John Lennon Anthology was issued four years after The Beatles’ Anthology project began, and it’s clear that the success of the previously-unreleased recordings by Lennon’s former band proved a deciding factor for Yoko Ono.

The project, however, had been in planning for more than a decade. In 1988 Ono asked producer Rob Stevens to make digital copies of more than 2,000 hours of Lennon’s archive recordings that had been unearthed in the basement of the Record Plant East studio in New York.

Concurrently, Ono had given her approval to The Lost Lennon Tapes, a lengthy US radio series syndicated by Westwood One between 1988 and 1992, which featured numerous previously-unheard recordings from Lennon’s archives. The series featured 221 hours of broadcast material and was widely bootlegged, prompting EMI and Ono to consider assembling a box set of the best cuts.

EMI had all the master tapes they owned of Lennon’s sessions transported to Abbey Road for storage, amounting to a total of 447 reels, along with handwritten notes and some lyric sheets. They already had the tapes of the John Lennon/Plastic Ono Band album, but everything subsequent to that was in the United States.

From 1991 to 1993 Beatles historian Mark Lewisohn sifted through the tapes and compiled a list of the best recordings. However, the pair fell out after Lewisohn brokered an arrangement between author Mark Hertsgaard and EMI, to allow Hertsgaard access to The Beatles’ session recordings. Ono and George Harrison disagreed with the decision and Lewisohn was blamed, even though EMI had granted permission.

Although test discs of the Lewisohn compilation had been made, the project was shelved. Some tracks were never issued, including a full version of Just Because which incorporated the reprise, an alternative take of Cold Turkey, and a demo of Gimme Some Truth made at Tittenhurst Park.

Although Ono wished to press ahead with the Lennon archive release, The Beatles’ Anthology, Live At The BBC and various other projects meant effort and attention were diverted elsewhere, not least within EMI and Capitol. However, in 1994 Rob Stevens began assembling a new box set, ignoring Lewisohn’s earlier selections and unearthing a further 20-30 hours of previously-unavailable multitrack tapes.

The projected release date was autumn 1994, but this proved impossible given the scale of the archives. At one point a two-volume collection was considered, akin to The Beatles’ own Anthology releases.

By 1997 Stevens had filtered the list of material to around 100 hours. At this point Ono’s involvement was stepped up, and together they assembled a collection lasting around 50 hours. Eventually this was cut to just under five hours.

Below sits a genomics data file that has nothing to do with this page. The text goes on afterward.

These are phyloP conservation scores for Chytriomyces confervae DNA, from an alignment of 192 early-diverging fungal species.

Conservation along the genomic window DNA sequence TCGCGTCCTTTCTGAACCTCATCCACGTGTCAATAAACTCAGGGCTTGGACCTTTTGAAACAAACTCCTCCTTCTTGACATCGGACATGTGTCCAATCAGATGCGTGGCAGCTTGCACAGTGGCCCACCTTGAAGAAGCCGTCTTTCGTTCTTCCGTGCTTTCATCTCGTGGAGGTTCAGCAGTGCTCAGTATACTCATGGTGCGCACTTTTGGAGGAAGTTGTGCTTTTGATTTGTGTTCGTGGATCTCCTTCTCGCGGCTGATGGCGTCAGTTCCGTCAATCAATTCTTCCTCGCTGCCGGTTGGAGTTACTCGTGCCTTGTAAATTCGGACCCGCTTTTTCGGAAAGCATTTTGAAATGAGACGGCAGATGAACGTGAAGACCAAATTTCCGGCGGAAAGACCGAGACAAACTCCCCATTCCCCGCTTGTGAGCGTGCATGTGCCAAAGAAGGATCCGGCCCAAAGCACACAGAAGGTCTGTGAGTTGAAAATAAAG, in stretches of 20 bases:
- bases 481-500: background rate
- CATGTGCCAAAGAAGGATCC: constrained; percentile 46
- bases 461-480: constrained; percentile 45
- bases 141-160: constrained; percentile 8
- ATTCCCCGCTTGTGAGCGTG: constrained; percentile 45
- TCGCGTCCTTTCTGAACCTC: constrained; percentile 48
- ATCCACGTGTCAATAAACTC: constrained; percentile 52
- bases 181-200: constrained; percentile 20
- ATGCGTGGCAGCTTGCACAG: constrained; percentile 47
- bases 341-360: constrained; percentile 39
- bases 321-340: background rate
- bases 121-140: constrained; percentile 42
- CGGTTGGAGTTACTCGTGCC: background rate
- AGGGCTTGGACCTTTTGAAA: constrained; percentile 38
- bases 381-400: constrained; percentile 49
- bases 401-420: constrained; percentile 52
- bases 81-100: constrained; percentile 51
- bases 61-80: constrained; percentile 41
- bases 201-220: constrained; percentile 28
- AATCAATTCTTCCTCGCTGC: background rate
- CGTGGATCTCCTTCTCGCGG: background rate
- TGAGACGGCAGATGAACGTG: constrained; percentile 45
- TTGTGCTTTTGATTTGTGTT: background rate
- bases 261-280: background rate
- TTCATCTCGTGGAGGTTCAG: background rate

In June 1998 Billboard magazine featured an advertisement from Capitol Records which read:

In preparation for an upcoming release, Capitol is seeking the multitrack tapes (or information leading to their acquisition) of Ringo Starr’s recordings of the following songs: “I’m the Greatest,” “Only You,” “Goodnight Vienna,” “Cooking in the Kitchen of Love,” Studio quality 2-track tapes of the John Lennon guide vocals on these tracks are also being sought.”

The tapes arrived late in the production process, and were duly incorporated. John Lennon Anthology was officially announced in a press release dated 3 September 1998. The full tracklist was revealed later that month.

The release

John Lennon Anthology was released in the United Kingdom on 2 November 1998, the following day in the United States, and on 6 November in Japan.

The box set reached number 62 in the UK and 99 in the United States. Because each set counted as four CDs, it was certified gold in the US by the RIAA in December 1998 after selling 125,000 copies; the threshold for gold discs was 500,000.

Oddly, given its long gestation period, the track titles on John Lennon Anthology were often misnamed (Bring On The Lucie, I Know, Beautiful Boy and Only You all had their suffixes omitted), and the timings listed on the disc digipack sleeves were often inaccurate.

No singles from the collection were issued, although I’m Losing You, featuring Cheap Trick’s Rick Nielsen and Bun E Carlos, received some airplay along with a video featuring animated drawings by Lennon.

A companion highlights disc, Wonsaponatime, was simultaneously released. This featured 21 tracks, several of which were slightly edited from the box set versions. The album reached number 76 in the UK but failed to chart in the US.